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Newsom Reelected Governor of California

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Gov. Gavin Newsom gestures while speaking in a room, with officials standing behind him.
Gov. Gavin Newsom speaks during a get-out-the-vote event in Anaheim on Monday, Nov. 7, 2022 – joined by U.S. Rep. Adam Schiff (center) – in support of Anaheim mayoral candidate Ashleigh Aitken (left) and congressional candidate Asif Mahmood (behind Newsom). (Paul Bersebach/MediaNews Group/Orange County Register via Getty Images)

Gov. Gavin Newsom easily won reelection Tuesday night, roundly defeating his little-known Republican challenger, Brian Dahle, with The Associated Press calling the race just minutes after polls closed.

Newsom had secured more than 57% of the vote as of Thursday's count, a commanding lead reflective of a state with nearly twice as many registered Democrats as Republicans.

Newsom's reelection was presaged by the overwhelming defeat of an effort to recall him last year, which was rejected by 62% of voters. In fact, despite having plenty of campaign cash, Newsom didn't even air a campaign ad for his reelection, choosing instead to put his weight behind the passage of Proposition 1 for abortion rights; against Proposition 30, a measure to tax the wealthy to fund climate goals; and to attack the conservative policies of governors in Texas and Florida.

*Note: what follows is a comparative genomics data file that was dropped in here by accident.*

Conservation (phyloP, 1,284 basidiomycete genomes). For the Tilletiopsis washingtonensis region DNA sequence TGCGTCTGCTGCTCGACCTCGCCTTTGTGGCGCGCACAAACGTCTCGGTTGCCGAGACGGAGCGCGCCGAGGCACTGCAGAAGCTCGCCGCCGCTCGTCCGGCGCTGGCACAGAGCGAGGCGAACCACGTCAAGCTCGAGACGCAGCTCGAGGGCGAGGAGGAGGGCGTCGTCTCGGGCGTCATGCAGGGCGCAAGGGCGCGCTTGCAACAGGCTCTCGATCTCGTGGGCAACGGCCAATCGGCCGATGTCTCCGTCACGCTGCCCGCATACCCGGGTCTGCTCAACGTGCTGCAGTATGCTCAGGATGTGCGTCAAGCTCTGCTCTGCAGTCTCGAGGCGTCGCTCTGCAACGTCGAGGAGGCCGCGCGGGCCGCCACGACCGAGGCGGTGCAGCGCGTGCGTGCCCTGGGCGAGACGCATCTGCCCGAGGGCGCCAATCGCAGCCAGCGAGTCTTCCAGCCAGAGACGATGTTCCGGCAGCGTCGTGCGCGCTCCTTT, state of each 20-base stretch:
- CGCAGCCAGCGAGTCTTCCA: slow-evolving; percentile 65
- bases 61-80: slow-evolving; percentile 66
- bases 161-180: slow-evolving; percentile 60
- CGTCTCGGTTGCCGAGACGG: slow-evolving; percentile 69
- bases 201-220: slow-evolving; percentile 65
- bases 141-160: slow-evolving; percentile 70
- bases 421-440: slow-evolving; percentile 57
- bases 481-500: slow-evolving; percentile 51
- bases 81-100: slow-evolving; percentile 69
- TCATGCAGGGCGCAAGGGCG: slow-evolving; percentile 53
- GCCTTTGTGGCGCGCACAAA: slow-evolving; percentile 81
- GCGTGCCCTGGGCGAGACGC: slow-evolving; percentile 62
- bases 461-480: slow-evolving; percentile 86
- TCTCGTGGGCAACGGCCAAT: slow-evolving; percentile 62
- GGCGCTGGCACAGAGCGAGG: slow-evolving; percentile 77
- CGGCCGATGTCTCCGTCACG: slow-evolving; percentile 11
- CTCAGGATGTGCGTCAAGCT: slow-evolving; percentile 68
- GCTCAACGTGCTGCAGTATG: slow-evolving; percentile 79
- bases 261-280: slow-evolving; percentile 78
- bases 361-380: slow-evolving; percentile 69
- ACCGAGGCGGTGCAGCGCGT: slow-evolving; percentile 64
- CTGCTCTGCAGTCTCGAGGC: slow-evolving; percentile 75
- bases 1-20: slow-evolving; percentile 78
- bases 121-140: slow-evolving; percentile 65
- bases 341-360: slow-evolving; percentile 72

"One thing that is settled here today is who we are as a state and what we hold dear in terms of our values," Newsom told supporters at a Proposition 1 election night party in Sacramento.

"As we turn the page on this campaign — and I hope we turn the page on this polarization in our national discourse, once the dust settles with all these national elections — we can start to reconcile those differences and all start to focus on these universal values, this journey for recognition," he said.